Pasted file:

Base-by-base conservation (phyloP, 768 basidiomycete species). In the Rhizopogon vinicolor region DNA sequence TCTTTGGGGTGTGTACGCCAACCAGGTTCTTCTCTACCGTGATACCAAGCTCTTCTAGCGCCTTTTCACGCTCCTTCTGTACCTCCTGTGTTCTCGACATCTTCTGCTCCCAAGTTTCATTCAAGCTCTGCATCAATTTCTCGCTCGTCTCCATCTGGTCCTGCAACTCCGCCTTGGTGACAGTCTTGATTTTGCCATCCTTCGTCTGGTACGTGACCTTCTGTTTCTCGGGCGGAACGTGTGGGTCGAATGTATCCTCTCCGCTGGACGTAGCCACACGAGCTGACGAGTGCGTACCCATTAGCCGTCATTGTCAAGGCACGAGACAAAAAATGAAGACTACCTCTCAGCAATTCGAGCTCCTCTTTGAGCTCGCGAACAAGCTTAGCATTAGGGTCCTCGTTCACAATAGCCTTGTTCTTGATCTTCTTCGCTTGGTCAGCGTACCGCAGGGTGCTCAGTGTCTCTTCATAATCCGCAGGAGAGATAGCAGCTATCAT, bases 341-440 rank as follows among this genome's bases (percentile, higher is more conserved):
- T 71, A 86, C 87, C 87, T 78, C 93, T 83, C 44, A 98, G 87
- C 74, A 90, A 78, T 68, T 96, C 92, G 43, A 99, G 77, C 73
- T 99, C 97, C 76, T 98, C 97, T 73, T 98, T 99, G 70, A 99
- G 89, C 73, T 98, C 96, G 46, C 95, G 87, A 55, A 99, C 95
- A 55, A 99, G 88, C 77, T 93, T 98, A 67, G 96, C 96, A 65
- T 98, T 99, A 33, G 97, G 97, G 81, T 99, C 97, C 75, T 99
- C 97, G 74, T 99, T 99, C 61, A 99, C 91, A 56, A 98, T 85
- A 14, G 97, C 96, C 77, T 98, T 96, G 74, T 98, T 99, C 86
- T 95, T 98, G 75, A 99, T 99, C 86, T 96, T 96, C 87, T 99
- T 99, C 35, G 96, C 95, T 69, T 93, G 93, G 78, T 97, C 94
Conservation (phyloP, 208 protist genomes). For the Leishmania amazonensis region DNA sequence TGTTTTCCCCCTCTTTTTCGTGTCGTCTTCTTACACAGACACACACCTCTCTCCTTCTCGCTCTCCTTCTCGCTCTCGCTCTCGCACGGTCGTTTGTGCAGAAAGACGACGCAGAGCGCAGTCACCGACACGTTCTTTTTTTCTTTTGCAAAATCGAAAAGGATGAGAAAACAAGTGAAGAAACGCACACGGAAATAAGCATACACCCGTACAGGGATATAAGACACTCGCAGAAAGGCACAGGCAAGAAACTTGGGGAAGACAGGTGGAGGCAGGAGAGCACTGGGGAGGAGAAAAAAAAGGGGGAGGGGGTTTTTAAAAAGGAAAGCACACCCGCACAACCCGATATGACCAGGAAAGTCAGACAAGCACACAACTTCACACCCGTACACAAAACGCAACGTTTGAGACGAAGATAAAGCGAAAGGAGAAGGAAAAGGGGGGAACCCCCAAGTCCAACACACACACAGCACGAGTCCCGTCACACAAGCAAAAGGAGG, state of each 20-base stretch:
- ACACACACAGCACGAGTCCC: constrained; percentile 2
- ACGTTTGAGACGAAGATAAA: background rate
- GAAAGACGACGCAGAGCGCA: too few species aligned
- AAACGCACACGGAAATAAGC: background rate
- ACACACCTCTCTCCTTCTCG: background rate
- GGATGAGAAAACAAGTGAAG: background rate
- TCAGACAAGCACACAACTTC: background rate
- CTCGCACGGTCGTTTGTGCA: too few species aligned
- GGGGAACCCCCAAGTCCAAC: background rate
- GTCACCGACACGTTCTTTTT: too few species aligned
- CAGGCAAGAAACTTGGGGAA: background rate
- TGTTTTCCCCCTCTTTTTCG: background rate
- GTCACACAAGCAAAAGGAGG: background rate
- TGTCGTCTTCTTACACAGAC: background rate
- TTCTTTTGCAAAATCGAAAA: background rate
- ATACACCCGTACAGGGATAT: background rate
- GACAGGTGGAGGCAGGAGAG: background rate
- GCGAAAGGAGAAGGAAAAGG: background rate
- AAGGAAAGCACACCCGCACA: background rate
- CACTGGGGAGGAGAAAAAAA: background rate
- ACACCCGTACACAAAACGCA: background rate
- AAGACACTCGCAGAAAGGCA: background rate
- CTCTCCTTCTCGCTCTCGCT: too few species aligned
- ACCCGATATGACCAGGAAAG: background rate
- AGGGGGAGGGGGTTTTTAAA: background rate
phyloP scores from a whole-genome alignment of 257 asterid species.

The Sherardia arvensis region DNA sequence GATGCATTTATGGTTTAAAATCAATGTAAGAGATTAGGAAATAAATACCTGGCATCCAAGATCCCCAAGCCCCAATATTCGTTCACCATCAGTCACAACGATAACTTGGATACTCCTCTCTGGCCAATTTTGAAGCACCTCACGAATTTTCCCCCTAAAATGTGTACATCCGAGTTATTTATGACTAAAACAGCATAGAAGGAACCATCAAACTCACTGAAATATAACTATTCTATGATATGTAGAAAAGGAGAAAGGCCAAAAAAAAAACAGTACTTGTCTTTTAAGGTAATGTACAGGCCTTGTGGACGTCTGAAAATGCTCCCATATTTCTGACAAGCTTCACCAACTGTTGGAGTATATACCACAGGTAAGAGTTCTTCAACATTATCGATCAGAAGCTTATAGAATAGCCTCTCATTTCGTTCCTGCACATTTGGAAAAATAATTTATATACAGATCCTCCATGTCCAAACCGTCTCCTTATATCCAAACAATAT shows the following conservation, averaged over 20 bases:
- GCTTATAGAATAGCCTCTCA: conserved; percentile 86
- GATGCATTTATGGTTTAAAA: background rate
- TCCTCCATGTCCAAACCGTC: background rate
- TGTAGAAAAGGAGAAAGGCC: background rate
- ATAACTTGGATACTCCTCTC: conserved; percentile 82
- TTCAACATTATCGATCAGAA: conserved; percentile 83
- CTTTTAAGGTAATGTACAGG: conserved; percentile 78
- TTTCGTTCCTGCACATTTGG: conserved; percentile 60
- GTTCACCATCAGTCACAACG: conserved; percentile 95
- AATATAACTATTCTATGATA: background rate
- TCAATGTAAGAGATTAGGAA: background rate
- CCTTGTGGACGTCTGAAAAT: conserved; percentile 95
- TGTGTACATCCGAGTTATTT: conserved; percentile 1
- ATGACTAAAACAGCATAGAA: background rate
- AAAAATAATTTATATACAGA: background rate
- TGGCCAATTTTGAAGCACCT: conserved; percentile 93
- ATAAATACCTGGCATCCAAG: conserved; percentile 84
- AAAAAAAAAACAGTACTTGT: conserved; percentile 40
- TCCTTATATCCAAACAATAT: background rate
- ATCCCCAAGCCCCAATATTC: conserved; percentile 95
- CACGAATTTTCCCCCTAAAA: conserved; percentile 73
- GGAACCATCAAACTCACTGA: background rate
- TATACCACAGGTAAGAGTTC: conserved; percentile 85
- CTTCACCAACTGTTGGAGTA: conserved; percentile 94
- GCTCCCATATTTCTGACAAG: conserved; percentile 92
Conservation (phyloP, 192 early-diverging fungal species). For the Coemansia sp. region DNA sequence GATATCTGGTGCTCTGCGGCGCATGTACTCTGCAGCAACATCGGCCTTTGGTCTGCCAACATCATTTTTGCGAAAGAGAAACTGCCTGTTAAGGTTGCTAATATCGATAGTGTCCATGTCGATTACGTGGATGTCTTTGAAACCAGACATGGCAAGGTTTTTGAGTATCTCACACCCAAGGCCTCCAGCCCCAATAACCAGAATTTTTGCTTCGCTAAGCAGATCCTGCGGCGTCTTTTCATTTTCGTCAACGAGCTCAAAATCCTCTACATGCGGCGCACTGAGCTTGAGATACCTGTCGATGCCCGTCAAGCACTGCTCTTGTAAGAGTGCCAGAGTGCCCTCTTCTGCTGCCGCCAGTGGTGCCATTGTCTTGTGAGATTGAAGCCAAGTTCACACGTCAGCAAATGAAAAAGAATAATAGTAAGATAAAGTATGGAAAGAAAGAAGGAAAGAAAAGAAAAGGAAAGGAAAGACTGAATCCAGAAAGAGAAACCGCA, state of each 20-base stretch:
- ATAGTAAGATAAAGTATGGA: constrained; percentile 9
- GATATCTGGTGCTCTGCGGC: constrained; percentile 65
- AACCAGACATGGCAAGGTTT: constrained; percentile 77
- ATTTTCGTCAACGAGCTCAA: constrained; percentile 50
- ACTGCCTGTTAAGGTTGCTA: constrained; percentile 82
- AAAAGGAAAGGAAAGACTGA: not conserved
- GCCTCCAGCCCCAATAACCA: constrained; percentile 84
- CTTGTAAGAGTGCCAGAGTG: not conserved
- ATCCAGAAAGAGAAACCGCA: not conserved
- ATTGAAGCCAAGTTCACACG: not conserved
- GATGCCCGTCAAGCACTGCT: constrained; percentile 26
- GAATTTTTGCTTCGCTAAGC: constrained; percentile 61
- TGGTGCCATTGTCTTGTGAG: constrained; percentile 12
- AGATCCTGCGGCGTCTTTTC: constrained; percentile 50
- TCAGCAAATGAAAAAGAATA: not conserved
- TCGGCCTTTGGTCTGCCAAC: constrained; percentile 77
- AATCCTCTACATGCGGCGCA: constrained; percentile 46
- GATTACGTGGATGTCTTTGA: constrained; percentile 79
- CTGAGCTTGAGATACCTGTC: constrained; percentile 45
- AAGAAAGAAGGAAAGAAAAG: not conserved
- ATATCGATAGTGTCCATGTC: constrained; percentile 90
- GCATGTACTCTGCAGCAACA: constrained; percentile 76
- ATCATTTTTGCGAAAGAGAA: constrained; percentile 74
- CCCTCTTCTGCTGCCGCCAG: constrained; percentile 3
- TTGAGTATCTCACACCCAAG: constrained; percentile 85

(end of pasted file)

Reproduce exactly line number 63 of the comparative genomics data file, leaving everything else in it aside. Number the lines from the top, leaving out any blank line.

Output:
- CTTCACCAACTGTTGGAGTA: conserved; percentile 94